On Dec 11, 1972 Apollo 17 landed on the lunar surface and became the third and final mission to employ the Lunar Roving Vehicle ­– a lightweight, electric vehicle designed to operate in the low-gravity vacuum of the Moon. It allowed Apollo astronauts to extend the range of their moonwalks. Here, astronaut Eugene Cernan, Apollo 17 commander, makes a short checkout of the Lunar Roving Vehicle during the early part of the first Apollo 17 moonwalk at the Taurus-Littrow landing site in Dec. 1972. Credit: NASA

Cernan and Schmidt spent 3 days or 74 hours on the Moon from Dec. 11 to 14, 1972.

In 1972, the Apollo 17 crew returned to Earth following a successful 12-day mission. Apollo 17 marked the final crewed lunar landing mission. Here, Apollo 17 commander Eugene Cernan approaches the parked Lunar Roving Vehicle. Credit: NASA

During three EVA’s they spent a total time spent outside the LM of 22 hours 3 minutes 57 seconds, the total distance traveled in the lunar rover vehicle was 19.3 n mi (35.7 km), vehicle drive time was 4 hours 29 minutes, and the collected samples totaled 243.65 pounds (110.52 kg).

 

 

 

In symbolic recognition of earlier generations’ ambitions and accomplishments, and support for America’s current Moon to Mars exploration approach, a Moon rock now sits in the Oval Office of the White House. At the request of the incoming Biden Administration, NASA loaned the Moon rock that was put on display in the Oval Office Jan. 20, 2021. It is from the Lunar Sample Laboratory Facility at NASA’s Johnson Space Center in Houston. Credit: NASA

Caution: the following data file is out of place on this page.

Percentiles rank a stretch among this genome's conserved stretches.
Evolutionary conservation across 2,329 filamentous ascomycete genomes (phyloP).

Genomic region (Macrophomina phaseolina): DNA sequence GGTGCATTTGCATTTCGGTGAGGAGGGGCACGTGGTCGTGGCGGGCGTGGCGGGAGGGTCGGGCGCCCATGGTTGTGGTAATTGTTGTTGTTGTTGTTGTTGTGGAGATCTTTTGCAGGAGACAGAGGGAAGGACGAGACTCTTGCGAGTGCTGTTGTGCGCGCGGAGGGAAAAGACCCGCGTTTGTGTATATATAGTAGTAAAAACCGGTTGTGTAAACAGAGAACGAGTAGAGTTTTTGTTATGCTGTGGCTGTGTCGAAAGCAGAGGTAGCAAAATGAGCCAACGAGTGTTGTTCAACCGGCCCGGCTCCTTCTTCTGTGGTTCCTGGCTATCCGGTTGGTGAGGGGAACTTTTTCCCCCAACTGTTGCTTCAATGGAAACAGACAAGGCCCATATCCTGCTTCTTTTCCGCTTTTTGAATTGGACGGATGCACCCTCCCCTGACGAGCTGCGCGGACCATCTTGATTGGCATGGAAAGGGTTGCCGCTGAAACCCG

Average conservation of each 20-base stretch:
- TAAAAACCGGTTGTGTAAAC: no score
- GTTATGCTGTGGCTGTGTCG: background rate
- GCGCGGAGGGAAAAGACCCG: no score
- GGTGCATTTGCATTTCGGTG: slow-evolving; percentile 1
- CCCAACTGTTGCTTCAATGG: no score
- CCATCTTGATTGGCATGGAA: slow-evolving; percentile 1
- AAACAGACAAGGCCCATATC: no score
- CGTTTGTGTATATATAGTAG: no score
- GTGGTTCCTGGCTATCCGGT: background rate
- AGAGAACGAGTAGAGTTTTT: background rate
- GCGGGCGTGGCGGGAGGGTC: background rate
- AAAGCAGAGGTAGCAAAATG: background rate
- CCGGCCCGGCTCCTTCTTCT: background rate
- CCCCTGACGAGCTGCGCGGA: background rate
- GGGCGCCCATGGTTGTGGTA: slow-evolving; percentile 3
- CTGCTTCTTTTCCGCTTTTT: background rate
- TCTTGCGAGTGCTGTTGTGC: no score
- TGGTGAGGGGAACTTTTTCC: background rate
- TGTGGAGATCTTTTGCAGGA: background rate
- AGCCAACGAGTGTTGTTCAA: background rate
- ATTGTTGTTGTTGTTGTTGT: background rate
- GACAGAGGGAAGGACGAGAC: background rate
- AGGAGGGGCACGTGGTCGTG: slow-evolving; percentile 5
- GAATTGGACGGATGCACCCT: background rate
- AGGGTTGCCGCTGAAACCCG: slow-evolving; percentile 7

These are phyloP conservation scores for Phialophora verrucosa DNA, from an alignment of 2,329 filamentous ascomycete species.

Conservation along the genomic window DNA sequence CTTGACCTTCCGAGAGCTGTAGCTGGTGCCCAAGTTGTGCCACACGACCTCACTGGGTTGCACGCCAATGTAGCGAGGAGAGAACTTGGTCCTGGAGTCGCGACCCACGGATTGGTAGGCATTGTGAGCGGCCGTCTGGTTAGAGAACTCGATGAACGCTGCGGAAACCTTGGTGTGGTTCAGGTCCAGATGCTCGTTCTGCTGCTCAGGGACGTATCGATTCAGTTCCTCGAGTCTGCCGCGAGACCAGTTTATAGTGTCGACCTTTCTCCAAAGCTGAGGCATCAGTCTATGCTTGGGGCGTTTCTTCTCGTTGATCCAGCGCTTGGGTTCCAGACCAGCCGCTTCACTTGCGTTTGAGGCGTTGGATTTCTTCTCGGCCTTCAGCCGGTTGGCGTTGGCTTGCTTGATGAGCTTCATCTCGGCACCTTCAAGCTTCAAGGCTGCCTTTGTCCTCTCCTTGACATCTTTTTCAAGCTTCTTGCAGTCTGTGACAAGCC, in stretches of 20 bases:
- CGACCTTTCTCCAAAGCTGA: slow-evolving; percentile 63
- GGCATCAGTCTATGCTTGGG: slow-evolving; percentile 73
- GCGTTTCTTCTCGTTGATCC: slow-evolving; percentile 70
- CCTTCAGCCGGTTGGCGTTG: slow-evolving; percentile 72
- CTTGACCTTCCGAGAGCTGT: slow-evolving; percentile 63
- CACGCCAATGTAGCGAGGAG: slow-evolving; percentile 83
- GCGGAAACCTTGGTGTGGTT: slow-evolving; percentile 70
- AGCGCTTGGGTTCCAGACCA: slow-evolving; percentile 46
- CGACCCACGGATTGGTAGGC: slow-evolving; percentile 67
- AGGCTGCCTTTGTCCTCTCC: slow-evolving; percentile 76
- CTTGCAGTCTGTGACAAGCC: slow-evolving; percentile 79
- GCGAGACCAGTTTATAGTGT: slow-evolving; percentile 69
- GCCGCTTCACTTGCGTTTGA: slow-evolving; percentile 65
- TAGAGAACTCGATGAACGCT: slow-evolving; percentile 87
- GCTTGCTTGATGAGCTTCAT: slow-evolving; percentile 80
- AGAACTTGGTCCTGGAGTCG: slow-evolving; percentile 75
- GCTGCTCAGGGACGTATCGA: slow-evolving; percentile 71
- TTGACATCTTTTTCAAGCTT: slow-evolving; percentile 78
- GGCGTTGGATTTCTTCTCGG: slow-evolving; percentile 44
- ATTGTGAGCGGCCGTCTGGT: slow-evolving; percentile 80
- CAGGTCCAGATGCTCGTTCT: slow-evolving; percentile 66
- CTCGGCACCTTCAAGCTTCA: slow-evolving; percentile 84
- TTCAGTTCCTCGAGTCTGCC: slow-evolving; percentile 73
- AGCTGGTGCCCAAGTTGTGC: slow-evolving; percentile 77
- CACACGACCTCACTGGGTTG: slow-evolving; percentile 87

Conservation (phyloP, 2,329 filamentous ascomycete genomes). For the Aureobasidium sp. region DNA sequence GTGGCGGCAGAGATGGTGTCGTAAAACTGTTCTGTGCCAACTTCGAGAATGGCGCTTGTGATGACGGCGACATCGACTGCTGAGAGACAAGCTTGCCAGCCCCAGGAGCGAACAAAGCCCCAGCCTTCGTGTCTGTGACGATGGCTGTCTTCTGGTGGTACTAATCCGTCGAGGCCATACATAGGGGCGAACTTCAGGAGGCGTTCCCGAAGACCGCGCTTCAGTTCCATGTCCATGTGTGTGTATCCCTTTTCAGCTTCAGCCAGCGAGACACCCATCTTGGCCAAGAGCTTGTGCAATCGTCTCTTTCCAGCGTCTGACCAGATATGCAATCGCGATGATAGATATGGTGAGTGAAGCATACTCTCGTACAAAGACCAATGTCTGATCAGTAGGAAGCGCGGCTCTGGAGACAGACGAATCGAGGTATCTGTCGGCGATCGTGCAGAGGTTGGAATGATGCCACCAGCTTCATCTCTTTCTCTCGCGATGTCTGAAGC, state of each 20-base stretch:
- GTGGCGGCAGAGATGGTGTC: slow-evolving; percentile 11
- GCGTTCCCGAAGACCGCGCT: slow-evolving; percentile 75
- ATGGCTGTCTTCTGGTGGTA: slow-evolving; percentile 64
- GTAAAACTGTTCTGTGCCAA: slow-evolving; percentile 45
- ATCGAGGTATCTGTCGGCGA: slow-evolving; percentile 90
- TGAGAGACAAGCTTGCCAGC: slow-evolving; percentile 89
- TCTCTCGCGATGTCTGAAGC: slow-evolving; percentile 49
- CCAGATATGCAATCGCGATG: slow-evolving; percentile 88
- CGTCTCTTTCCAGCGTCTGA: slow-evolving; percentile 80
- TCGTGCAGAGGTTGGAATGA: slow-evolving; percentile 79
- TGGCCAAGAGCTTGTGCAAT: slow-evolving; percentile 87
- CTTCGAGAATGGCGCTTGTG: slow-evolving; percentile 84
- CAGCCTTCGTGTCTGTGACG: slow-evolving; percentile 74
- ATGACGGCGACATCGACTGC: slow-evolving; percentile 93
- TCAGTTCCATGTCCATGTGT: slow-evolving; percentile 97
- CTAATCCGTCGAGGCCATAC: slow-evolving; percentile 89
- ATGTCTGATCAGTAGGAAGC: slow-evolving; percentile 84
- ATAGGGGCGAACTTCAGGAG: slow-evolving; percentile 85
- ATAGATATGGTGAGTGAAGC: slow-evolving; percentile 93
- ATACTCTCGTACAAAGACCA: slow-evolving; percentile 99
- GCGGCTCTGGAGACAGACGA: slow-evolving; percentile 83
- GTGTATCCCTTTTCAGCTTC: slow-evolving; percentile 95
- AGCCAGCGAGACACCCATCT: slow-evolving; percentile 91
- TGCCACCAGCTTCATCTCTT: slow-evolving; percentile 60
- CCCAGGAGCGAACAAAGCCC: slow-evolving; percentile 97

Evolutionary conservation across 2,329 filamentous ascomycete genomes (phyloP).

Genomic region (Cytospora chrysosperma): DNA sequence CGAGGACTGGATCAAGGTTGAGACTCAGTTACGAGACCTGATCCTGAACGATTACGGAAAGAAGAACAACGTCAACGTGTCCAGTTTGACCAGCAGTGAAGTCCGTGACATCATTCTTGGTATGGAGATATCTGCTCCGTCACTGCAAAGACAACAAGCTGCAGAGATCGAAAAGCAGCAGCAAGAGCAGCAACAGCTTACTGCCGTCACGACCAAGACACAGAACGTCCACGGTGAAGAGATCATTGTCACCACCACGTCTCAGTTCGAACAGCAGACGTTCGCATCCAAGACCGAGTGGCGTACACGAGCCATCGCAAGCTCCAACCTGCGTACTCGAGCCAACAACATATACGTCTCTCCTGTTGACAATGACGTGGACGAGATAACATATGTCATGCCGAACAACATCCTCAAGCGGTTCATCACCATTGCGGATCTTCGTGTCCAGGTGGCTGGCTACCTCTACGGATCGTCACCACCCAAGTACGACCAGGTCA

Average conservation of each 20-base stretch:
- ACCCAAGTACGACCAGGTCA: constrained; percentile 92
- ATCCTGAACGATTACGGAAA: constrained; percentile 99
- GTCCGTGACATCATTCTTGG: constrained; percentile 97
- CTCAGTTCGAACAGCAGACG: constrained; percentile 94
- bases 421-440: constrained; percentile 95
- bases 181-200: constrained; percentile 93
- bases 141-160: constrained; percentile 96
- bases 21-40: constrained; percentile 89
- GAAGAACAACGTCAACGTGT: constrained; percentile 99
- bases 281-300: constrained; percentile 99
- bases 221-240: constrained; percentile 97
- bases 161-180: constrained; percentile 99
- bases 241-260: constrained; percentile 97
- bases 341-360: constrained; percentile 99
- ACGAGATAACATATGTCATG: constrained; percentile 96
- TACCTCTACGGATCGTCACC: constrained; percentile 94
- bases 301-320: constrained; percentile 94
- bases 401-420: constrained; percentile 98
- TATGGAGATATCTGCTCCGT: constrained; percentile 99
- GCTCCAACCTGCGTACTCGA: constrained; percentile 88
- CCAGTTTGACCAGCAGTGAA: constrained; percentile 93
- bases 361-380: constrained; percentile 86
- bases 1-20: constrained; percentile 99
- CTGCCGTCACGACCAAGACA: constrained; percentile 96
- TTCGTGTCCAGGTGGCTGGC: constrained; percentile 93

Read NASA’s Inscription for the Apollo Moon Rock Display in the Oval Office  

Lunar Sample 76015,143

Apollo 17 astronaut Ronald Evans and moonwalkers Harrison Schmitt and Eugene Cernan, the last humans to set foot on the Moon, chipped this sample from a large boulder at the base of the North Massif in the Taurus-Littrow Valley, 3 km (almost 2 miles) from the Lunar Module. This 332 gram piece of the Moon (less than a pound), which was collected in 1972, is a 3.9-billion-year-old sample formed during the last large impact event on the nearside of the Moon, the Imbrium Impact Basin, which is 1,145 km or 711.5 miles in diameter.

The irregular sample surfaces contain tiny craters created as micrometeorite impacts have sand-blasted the rock over millions of years. The flat, sawn sides were created in NASA’s Lunar Curation Laboratory when slices were cut for scientific research. This ongoing research is imperative as we continue to learn